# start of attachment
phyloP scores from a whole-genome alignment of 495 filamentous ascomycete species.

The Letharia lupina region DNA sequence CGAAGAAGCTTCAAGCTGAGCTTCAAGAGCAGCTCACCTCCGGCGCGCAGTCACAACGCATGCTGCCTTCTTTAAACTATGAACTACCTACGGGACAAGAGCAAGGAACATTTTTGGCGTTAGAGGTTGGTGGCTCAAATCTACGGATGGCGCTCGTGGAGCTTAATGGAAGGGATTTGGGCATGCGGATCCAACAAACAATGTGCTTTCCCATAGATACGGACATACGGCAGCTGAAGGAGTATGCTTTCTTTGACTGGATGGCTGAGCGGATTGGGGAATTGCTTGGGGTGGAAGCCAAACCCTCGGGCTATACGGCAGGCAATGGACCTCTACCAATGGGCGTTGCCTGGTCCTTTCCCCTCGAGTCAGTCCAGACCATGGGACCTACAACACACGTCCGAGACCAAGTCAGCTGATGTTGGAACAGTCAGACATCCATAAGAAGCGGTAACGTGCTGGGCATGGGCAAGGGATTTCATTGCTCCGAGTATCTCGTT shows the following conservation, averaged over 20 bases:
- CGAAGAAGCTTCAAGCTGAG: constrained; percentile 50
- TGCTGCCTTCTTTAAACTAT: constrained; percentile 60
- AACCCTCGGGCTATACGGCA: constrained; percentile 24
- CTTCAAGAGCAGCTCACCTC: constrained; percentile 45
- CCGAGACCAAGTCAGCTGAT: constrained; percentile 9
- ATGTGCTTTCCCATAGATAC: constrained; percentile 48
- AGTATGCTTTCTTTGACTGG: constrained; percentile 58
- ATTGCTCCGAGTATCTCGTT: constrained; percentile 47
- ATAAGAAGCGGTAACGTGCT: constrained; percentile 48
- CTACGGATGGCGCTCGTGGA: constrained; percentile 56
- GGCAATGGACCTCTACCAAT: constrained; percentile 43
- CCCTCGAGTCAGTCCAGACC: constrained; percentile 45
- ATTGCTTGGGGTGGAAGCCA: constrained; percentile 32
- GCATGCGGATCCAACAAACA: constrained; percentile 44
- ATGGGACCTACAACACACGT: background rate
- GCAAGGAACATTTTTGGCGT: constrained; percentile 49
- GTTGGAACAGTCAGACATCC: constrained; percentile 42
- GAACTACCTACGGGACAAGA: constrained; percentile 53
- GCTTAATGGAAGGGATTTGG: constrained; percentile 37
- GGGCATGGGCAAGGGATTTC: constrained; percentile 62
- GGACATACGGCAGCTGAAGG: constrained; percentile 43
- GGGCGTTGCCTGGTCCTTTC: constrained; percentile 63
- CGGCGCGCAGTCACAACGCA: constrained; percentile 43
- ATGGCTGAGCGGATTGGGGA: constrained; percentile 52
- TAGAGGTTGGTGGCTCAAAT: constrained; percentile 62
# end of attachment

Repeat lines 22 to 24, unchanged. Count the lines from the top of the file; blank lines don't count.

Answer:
- GGGCATGGGCAAGGGATTTC: constrained; percentile 62
- GGACATACGGCAGCTGAAGG: constrained; percentile 43
- GGGCGTTGCCTGGTCCTTTC: constrained; percentile 63